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Worzels World - The question of fake news



Throughout the course of human history there has always been fake news. The first recorded instance of fake news was when a serpent told Eve that if she ate of the fruit of the tree of knowledge of good and evil she would become as God. A quick look around at the world today will show how well that one turned out.

Today standards of honesty and integrity have sunk lower than they have ever been in my lifetime. There is so much fakery and sham around that for all I know green lipped mussels may simply be ordinary ones wearing lipstick.

Political dishonesty is taken for granted. We are desensitised to it and do not even get angry about it anymore. When irrefutable evidence of lies, manipulation, lawlessness and ‘dirty politics’ was revealed by Greenwald, Snowden, Hager and Wikileaks prior to our last election many people still voted for the currant corrupt cabal.

Almost all advertising is fake news. Persil washes whiter than white is not only a lie it is also nonsense.

The National Party touted a ‘brighter future’ at the last election and this has been the most overcast spring both actually and metaphorically that I can remember. And what happened to our ten bridges?

The TPPA is branded as a ‘Free Trade Agreement’, when in fact it is a collection of rules and regulations that amount to anything but free trade. Sadly when the corporate media raise concerns about ‘fake news’ it is a case of the pot calling the kettle whiter than white.

Truthful news and commentary is hard to find these days. Useful and trustworthy information seems only incidental to media preoccupation with titillation and entertainment. It is a type of mass hypnotism that gradually dumbs down and desensitises the victim classes. These days the most intellectually engaging part of that once worthy publication the New Zealand Herald is the crossword.

We know that mainstream media asserts many things that are directly contradicted by what has become known as alternative media. An example of this would be the assertions that Russian hacking altered the outcome of the US elections. Yet none have addressed the elephant in that particular room. No one disputed that the hacked and subsequently leaked material was true. Regardless of whether this was hacked by the Russians or some other party they should be thanked for giving us that rarest of commodities in the modern media – the truth.

Allegations against Russia were made by the CIA, an organisation well known for generating false information – WMD’s in Iraq for instance. Wikileaks, who have yet to be caught lying about anything, maintain that the information was received from a ‘non-state actor’. I know who I believe.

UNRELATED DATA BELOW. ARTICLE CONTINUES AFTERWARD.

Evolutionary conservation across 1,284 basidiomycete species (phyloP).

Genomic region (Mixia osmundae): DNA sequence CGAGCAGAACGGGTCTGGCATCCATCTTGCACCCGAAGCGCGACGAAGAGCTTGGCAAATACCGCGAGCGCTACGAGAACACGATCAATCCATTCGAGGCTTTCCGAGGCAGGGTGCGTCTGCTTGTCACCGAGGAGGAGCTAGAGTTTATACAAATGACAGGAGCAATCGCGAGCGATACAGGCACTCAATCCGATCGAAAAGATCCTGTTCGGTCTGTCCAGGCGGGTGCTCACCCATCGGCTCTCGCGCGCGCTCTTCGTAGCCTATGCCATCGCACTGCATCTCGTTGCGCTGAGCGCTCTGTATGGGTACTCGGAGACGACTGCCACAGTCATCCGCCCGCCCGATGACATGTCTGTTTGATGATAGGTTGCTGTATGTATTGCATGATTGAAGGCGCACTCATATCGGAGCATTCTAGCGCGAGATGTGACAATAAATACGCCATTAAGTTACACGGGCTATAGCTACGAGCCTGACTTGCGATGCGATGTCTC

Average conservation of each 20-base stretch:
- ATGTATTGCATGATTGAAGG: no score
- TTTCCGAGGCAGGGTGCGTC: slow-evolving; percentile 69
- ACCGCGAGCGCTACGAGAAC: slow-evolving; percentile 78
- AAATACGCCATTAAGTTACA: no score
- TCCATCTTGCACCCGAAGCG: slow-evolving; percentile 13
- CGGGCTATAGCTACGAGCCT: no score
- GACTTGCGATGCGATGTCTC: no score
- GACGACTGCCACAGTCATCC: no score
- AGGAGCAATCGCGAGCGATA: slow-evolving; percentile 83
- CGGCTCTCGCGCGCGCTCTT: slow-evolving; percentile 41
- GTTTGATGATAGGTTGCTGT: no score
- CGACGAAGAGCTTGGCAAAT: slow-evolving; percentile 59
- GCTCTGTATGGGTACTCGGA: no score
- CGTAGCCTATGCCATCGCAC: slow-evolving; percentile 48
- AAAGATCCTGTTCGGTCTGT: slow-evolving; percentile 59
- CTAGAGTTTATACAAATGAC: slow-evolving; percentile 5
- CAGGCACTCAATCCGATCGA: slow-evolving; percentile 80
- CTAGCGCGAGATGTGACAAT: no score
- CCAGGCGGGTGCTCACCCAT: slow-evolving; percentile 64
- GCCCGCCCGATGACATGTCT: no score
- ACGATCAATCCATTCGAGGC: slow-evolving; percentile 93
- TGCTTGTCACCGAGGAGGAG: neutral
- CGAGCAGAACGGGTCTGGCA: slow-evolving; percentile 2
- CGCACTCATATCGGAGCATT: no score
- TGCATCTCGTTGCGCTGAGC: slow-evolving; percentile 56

That Russia spies on the US is as certain as the Five Eyes network (Canada, New Zealand, USA, Britain and Australia) spies on everyone it can, including you and me. The only difference is that when Russia do it, it is called hacking; when the US and her allies do it, it is called surveillance.

Once truth and the telling of it was considered a virtue. Indeed truthfulness is the single most important factor in all human relations. When the general public learns the truth about their leaders, the running

of their country and the management of their affairs it is not simply a good thing, a lofty but unattainable abstract idea. No, it is an absolutely essential ingredient for a functional society.

In order for democracy and a rule of law to survive we must have reliable sources of information prepared to tell us the truth. The likes if Assange, Snowden, and the rare investigative journalist who still ferrets out the truth should be lauded. Instead they are hounded by governments who persecute and prosecute them. It seems it is an offence to tell the truth. But then the truth can offend, especially if that truth contradicts a prevalent politically correct zeitgeist that has spread like an evil treacle through the Western World.

An absence of truth leads to a breakdown in trust. When there is no trust there can no longer be reliable communication. When there is an inability to reliably communicate it is no longer possible for humans to cooperate and work effectively together. This is why the most important thing for the maintenance and continuance of the human species is honesty.

We are never going to overcome the oil crisis, the pollution crisis, the food and water crises, and all the various other crises without first overcoming the trust crisis. And that can only be done by knowing and dealing in the truth.

n prof_worzel@hotmail.com

In order for democracy and a rule of law to survive we must have reliable sources of information prepared to tell us the truth.

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